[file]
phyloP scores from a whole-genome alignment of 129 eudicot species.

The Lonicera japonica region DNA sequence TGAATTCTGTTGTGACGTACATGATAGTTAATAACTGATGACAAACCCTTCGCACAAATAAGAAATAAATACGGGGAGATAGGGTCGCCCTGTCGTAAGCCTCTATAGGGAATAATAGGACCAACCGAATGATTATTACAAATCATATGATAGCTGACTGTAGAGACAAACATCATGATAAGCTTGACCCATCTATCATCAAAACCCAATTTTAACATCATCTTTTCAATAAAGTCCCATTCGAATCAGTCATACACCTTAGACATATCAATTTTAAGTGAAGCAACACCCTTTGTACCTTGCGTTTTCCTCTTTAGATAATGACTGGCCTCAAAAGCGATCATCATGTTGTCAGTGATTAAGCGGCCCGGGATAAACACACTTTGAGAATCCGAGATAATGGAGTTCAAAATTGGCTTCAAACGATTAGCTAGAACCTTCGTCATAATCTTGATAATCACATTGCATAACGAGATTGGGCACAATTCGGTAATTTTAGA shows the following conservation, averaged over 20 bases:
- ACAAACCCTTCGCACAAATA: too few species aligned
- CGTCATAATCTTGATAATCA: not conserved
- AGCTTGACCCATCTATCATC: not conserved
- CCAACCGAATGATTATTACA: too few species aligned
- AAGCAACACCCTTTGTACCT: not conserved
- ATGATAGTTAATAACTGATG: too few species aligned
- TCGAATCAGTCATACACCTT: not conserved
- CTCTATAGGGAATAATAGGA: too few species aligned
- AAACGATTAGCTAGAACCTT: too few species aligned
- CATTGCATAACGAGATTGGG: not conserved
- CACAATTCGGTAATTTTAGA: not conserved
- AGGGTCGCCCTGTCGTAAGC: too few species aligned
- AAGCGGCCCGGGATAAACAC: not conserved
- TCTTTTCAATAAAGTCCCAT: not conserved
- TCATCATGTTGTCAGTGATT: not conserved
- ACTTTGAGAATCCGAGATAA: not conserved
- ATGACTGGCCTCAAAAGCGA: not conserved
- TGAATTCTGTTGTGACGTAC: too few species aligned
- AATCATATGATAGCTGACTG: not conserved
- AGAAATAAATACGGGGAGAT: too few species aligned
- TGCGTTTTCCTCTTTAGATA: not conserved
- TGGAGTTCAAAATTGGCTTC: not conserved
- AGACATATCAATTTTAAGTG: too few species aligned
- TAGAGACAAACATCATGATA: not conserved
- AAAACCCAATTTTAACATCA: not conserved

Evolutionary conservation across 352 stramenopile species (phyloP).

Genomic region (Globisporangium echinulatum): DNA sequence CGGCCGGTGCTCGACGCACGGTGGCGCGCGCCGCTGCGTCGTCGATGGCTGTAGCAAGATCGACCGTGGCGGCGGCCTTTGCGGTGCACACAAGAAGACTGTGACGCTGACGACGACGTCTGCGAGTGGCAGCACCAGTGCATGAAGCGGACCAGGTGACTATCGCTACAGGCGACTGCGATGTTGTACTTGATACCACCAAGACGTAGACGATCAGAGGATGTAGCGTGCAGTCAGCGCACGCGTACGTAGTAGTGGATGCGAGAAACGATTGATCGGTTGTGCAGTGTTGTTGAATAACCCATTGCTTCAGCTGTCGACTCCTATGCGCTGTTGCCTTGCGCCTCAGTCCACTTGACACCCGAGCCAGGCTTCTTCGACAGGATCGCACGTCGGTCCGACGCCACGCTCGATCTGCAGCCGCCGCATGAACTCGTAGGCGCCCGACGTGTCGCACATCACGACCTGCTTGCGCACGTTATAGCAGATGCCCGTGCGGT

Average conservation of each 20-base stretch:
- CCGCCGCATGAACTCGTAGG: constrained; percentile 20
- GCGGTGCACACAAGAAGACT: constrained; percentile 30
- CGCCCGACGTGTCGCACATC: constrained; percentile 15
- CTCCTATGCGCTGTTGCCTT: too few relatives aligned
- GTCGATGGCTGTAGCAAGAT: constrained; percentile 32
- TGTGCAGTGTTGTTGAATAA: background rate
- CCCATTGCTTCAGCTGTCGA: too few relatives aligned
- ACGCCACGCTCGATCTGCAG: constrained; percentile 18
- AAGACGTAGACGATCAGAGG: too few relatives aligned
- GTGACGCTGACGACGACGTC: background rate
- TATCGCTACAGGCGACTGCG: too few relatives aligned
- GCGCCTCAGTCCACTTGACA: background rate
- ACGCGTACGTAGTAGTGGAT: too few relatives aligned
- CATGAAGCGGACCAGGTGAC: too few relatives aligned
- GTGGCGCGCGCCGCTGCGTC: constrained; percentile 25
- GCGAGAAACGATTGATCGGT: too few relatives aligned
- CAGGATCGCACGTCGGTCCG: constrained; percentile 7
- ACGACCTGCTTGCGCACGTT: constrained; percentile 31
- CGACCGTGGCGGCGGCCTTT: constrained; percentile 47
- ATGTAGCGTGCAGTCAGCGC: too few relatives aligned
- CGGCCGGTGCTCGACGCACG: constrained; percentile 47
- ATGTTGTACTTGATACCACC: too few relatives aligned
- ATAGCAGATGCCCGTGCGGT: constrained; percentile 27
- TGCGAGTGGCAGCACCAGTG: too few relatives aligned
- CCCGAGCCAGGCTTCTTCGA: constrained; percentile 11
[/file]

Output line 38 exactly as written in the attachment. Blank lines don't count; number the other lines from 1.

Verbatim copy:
- ACGCCACGCTCGATCTGCAG: constrained; percentile 18